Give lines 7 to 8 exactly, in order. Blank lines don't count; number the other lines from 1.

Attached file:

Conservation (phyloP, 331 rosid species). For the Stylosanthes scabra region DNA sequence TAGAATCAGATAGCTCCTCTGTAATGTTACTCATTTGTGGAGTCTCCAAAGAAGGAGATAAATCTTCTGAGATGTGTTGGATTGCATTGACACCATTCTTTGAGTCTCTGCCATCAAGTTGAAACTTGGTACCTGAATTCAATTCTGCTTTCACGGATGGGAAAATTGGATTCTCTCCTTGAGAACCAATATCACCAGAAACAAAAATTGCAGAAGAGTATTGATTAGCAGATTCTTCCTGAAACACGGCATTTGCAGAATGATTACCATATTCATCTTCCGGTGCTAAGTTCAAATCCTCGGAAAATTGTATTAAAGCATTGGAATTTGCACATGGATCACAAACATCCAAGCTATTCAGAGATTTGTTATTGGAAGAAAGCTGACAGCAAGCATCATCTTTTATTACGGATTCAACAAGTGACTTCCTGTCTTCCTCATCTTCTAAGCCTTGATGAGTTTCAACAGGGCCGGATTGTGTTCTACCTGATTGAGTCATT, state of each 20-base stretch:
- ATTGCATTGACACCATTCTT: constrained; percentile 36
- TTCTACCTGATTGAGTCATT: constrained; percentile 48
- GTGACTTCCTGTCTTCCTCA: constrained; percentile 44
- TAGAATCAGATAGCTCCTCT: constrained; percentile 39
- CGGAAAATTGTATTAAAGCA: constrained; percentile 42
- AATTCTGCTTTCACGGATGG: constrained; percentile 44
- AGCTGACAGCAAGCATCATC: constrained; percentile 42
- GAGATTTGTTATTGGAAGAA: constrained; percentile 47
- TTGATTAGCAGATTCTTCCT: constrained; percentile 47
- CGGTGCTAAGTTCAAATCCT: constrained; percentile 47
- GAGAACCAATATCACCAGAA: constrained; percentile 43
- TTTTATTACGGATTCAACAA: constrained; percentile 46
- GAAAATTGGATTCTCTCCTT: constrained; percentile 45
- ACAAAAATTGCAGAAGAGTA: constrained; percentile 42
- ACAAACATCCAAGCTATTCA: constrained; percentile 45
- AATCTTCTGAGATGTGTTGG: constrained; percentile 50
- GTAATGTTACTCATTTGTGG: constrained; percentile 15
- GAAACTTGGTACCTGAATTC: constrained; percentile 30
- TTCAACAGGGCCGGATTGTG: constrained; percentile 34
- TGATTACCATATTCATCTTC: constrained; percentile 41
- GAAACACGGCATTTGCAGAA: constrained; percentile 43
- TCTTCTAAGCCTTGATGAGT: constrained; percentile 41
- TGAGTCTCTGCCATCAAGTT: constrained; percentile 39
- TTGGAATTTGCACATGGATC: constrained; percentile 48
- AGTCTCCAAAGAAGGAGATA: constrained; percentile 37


- AATTCTGCTTTCACGGATGG: constrained; percentile 44
- AGCTGACAGCAAGCATCATC: constrained; percentile 42